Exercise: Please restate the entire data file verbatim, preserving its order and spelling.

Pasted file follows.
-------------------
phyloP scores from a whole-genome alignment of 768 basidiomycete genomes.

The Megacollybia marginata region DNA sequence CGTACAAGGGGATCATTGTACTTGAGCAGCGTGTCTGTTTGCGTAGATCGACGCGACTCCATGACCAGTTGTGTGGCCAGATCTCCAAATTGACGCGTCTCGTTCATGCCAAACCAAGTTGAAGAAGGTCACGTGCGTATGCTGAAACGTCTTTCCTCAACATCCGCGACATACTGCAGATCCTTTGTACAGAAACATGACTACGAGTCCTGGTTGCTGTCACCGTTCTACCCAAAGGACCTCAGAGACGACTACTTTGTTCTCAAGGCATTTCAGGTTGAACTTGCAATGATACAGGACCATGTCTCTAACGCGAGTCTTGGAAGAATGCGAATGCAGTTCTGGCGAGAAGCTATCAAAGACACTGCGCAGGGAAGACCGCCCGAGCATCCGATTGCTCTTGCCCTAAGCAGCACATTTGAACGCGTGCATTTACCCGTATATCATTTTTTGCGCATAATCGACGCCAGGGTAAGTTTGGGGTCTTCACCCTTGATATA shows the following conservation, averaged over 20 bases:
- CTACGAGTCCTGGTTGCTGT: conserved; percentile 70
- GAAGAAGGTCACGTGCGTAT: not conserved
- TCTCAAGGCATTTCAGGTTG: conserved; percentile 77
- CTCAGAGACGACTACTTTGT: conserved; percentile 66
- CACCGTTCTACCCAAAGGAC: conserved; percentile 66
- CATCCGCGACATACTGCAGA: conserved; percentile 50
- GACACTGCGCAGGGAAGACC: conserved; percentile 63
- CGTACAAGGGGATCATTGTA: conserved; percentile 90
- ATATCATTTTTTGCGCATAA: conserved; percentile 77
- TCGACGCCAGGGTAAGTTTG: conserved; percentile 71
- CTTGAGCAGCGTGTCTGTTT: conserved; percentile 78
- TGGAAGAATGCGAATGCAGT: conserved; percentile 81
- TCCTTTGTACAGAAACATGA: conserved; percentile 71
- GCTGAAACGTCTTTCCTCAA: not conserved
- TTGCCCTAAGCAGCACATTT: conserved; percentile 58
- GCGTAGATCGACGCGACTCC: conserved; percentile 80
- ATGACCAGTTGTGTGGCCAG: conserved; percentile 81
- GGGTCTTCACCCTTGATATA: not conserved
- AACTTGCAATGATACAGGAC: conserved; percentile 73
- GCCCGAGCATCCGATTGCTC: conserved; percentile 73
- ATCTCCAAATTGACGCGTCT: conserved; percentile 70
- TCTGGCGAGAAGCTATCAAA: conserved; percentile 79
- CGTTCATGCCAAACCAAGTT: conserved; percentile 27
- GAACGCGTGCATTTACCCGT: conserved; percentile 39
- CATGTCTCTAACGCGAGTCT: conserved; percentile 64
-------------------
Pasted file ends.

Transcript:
phyloP scores from a whole-genome alignment of 768 basidiomycete genomes.

The Megacollybia marginata region DNA sequence CGTACAAGGGGATCATTGTACTTGAGCAGCGTGTCTGTTTGCGTAGATCGACGCGACTCCATGACCAGTTGTGTGGCCAGATCTCCAAATTGACGCGTCTCGTTCATGCCAAACCAAGTTGAAGAAGGTCACGTGCGTATGCTGAAACGTCTTTCCTCAACATCCGCGACATACTGCAGATCCTTTGTACAGAAACATGACTACGAGTCCTGGTTGCTGTCACCGTTCTACCCAAAGGACCTCAGAGACGACTACTTTGTTCTCAAGGCATTTCAGGTTGAACTTGCAATGATACAGGACCATGTCTCTAACGCGAGTCTTGGAAGAATGCGAATGCAGTTCTGGCGAGAAGCTATCAAAGACACTGCGCAGGGAAGACCGCCCGAGCATCCGATTGCTCTTGCCCTAAGCAGCACATTTGAACGCGTGCATTTACCCGTATATCATTTTTTGCGCATAATCGACGCCAGGGTAAGTTTGGGGTCTTCACCCTTGATATA shows the following conservation, averaged over 20 bases:
- CTACGAGTCCTGGTTGCTGT: conserved; percentile 70
- GAAGAAGGTCACGTGCGTAT: not conserved
- TCTCAAGGCATTTCAGGTTG: conserved; percentile 77
- CTCAGAGACGACTACTTTGT: conserved; percentile 66
- CACCGTTCTACCCAAAGGAC: conserved; percentile 66
- CATCCGCGACATACTGCAGA: conserved; percentile 50
- GACACTGCGCAGGGAAGACC: conserved; percentile 63
- CGTACAAGGGGATCATTGTA: conserved; percentile 90
- ATATCATTTTTTGCGCATAA: conserved; percentile 77
- TCGACGCCAGGGTAAGTTTG: conserved; percentile 71
- CTTGAGCAGCGTGTCTGTTT: conserved; percentile 78
- TGGAAGAATGCGAATGCAGT: conserved; percentile 81
- TCCTTTGTACAGAAACATGA: conserved; percentile 71
- GCTGAAACGTCTTTCCTCAA: not conserved
- TTGCCCTAAGCAGCACATTT: conserved; percentile 58
- GCGTAGATCGACGCGACTCC: conserved; percentile 80
- ATGACCAGTTGTGTGGCCAG: conserved; percentile 81
- GGGTCTTCACCCTTGATATA: not conserved
- AACTTGCAATGATACAGGAC: conserved; percentile 73
- GCCCGAGCATCCGATTGCTC: conserved; percentile 73
- ATCTCCAAATTGACGCGTCT: conserved; percentile 70
- TCTGGCGAGAAGCTATCAAA: conserved; percentile 79
- CGTTCATGCCAAACCAAGTT: conserved; percentile 27
- GAACGCGTGCATTTACCCGT: conserved; percentile 39
- CATGTCTCTAACGCGAGTCT: conserved; percentile 64